Governing Global Health: Challenge, Response, Innovation

Free sample

Recently global health issues have leapt to the forefront of the international agenda and are now an everyday concern around the world. The war for global health is clearly being lost on many fronts and the massive body count is mounting fast. Re-emerging diseases such as polio and tuberculosis, long thought to be on the verge of elimination, are now coupled with the devastation of newly emerging ones such as SARS and avian influenza. In addition, the shock of bioterrorism has given a tragic poignancy to the importance of studying the failure of the global health governance system.

Compiled by renowned specialists, this volume studies the global challenges and responses to these issues, as well as the roles of central institutions such as the World Health Organization, the World Trade Organization and the G8. Health practitioners and clinicians seeking a context for their front-line care provision, as well as scholars and students of global health issues, will find the volume highly valuable.

Read more

About the author

Andrew Cooper is Professor in the Department of Political Science, University of Waterloo, Canada. John Kirton is Professor in the Department of Political Science, University of Toronto, Canada. Ted Schrecker is Associate Professor in the Department of Epidemiology and Community Medicine, University of Ottawa, Canada.

Andrew F. Cooper, John J. Kirton, Ted Schrecker, Mark W. Zacher, James Orbinski, David P. Fidler, Nick Drager, Laura Sunderland, Colin I. Bradford Jr, Chantal Blouin, Lee-Nah Hsu, Jessica White, Jenevieve Mannell, Obijiofor Aginam, Ella Kokotsis, Ronald Labonté, David Sanders, Colleen O'Manique.

Read more



Additional Information

Ashgate Publishing, Ltd.
Read more
Published on
Feb 28, 2013
Read more
Read more
Read more
Read more
Political Science / International Relations / General
Read more
Content Protection
This content is DRM protected.
Read more
Read Aloud
Available on Android devices
Read more

Reading information

Smartphones and Tablets

Install the Google Play Books app for Android and iPad/iPhone. It syncs automatically with your account and allows you to read online or offline wherever you are.

Laptops and Computers

You can read books purchased on Google Play using your computer's web browser.

eReaders and other devices

To read on e-ink devices like the Sony eReader or Barnes & Noble Nook, you'll need to download a file and transfer it to your device. Please follow the detailed Help center instructions to transfer the files to supported eReaders.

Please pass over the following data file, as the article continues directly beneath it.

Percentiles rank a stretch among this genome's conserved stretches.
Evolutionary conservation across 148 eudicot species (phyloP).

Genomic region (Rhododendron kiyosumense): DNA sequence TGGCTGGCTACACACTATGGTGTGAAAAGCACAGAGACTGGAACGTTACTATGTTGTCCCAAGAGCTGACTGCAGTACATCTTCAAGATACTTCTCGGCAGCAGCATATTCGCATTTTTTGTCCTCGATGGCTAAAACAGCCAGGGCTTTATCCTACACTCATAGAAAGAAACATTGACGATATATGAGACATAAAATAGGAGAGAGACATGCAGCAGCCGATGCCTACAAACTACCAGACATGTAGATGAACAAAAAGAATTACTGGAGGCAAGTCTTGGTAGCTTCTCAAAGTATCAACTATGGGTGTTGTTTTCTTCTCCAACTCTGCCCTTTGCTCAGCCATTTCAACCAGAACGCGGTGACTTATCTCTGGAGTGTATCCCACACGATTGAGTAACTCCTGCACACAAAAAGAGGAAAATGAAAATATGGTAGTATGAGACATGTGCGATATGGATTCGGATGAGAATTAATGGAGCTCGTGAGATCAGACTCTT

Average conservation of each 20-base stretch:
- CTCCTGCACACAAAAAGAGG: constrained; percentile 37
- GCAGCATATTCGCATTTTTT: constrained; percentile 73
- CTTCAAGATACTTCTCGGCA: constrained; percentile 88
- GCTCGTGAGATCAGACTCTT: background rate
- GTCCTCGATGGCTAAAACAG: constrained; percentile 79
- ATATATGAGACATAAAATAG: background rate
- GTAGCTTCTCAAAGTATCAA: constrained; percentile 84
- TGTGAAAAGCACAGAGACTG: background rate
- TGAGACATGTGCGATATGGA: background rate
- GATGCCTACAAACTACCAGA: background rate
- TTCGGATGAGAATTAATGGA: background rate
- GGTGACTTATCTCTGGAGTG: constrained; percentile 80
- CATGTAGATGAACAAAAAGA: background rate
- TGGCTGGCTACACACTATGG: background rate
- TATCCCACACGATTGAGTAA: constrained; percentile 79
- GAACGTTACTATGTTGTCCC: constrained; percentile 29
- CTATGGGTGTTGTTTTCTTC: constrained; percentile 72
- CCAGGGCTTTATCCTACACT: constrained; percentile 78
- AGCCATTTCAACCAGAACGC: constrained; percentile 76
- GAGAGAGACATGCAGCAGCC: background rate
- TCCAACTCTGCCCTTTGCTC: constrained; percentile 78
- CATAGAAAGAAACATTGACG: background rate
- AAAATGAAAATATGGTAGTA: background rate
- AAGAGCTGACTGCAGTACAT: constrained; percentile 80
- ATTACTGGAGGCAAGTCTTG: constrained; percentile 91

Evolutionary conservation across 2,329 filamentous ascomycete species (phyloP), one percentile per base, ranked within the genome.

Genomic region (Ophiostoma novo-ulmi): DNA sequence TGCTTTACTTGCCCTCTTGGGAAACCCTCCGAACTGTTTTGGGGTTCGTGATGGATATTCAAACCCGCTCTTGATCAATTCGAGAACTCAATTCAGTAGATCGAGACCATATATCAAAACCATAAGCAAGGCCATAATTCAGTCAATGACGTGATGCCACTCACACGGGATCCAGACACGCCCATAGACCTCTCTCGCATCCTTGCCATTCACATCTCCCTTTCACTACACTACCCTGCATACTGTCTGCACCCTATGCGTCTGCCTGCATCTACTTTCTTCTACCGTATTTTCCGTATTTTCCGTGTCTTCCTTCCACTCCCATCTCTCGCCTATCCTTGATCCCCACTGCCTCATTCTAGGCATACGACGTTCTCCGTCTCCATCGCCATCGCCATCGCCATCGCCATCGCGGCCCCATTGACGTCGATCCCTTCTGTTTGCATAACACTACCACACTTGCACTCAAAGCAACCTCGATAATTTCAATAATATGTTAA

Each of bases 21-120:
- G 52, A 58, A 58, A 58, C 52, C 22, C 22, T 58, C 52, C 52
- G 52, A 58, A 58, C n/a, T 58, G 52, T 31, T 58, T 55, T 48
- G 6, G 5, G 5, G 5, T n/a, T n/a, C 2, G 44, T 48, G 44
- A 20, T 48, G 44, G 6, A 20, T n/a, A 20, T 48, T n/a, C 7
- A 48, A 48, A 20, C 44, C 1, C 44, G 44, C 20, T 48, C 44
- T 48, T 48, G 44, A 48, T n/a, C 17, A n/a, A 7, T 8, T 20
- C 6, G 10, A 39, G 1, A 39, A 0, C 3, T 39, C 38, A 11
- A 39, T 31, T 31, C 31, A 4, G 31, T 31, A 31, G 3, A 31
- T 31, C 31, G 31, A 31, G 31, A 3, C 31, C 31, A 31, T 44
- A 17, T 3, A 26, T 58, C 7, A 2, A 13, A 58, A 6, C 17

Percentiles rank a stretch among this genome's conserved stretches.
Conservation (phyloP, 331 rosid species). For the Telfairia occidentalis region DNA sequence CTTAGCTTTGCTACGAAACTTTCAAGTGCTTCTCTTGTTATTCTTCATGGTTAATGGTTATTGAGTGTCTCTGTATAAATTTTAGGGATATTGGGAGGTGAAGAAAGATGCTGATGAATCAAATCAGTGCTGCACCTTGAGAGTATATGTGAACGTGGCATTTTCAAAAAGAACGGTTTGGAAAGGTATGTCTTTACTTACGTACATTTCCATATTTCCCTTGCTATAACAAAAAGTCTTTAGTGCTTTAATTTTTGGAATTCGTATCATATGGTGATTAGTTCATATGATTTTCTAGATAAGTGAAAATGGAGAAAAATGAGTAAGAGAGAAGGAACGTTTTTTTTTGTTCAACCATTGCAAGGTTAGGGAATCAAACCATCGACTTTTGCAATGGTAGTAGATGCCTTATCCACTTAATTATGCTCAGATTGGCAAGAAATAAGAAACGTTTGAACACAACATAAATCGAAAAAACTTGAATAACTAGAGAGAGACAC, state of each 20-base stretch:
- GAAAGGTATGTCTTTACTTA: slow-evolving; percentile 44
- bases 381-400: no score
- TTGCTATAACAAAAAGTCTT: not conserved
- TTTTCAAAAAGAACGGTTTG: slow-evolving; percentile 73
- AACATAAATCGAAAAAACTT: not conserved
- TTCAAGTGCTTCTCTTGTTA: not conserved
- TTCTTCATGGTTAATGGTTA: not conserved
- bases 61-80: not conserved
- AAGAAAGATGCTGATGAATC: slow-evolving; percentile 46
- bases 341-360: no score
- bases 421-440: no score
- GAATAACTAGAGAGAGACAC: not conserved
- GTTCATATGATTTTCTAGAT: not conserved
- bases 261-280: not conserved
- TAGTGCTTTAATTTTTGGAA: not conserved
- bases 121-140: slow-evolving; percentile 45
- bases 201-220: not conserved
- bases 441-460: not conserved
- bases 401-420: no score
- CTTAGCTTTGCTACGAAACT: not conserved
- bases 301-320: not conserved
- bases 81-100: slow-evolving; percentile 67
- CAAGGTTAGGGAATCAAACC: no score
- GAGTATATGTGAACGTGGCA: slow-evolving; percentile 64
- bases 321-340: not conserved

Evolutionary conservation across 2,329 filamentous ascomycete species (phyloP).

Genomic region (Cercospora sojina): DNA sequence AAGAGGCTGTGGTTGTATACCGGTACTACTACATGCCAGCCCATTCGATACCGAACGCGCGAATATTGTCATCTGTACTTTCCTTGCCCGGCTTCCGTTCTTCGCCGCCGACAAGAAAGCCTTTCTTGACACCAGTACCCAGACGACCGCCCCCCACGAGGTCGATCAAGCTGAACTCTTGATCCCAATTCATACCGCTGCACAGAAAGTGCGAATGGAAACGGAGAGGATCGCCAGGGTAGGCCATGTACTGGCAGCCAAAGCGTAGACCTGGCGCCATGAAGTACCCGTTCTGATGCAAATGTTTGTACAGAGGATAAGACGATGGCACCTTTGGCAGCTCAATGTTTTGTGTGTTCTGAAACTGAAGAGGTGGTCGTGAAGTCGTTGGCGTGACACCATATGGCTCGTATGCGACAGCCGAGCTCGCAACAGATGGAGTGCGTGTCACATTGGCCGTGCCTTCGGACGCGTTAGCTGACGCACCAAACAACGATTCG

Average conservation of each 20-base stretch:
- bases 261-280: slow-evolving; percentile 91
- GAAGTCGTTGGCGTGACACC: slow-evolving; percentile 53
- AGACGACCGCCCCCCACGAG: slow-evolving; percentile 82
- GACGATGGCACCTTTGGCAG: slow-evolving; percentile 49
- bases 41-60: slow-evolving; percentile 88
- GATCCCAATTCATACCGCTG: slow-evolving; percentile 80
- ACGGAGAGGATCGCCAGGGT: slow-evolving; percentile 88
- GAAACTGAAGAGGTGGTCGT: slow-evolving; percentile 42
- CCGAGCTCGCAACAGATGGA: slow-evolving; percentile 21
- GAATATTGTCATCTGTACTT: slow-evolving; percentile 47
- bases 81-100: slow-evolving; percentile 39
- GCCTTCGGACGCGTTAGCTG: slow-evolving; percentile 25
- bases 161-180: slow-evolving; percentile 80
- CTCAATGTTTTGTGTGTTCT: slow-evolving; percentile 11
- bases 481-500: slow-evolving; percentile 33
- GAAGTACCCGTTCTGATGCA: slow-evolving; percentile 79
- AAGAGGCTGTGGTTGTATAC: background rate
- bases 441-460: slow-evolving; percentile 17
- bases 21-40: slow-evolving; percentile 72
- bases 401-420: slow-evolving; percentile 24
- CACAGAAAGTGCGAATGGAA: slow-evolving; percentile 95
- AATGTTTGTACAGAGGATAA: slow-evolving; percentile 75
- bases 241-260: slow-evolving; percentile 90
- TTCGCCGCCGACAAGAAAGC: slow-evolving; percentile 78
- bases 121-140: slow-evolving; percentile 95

I am the translator who has taken journalists into dangerous Darfur. It is my intention now to take you there in this book, if you have the courage to come with me.

The young life of Daoud Hari–his friends call him David–has been one of bravery and mesmerizing adventure. He is a living witness to the brutal genocide under way in Darfur.

The Translator is a suspenseful, harrowing, and deeply moving memoir of how one person has made a difference in the world–an on-the-ground account of one of the biggest stories of our time. Using his high school knowledge of languages as his weapon–while others around him were taking up arms–Daoud Hari has helped inform the world about Darfur.

Hari, a Zaghawa tribesman, grew up in a village in the Darfur region of Sudan. As a child he saw colorful weddings, raced his camels across the desert, and played games in the moonlight after his work was done. In 2003, this traditional life was shattered when helicopter gunships appeared over Darfur’s villages, followed by Sudanese-government-backed militia groups attacking on horseback, raping and murdering citizens and burning villages. Ancient hatreds and greed for natural resources had collided, and the conflagration spread.

Though Hari’s village was attacked and destroyedhis family decimated and dispersed, he himself escaped. Roaming the battlefield deserts on camels, he and a group of his friends helped survivors find food, water, and the way to safety. When international aid groups and reporters arrived, Hari offered his services as a translator and guide. In doing so, he risked his life again and again, for the government of Sudan had outlawed journalists in the region, and death was the punishment for those who aided the “foreign spies.” And then, inevitably, his luck ran out and he was captured. . . .

The Translator tells the remarkable story of a man who came face-to-face with genocide– time and again risking his own life to fight injustice and save his people.

From the Hardcover edition.
©2018 GoogleSite Terms of ServicePrivacyDevelopersArtistsAbout Google
By purchasing this item, you are transacting with Google Payments and agreeing to the Google Payments Terms of Service and Privacy Notice.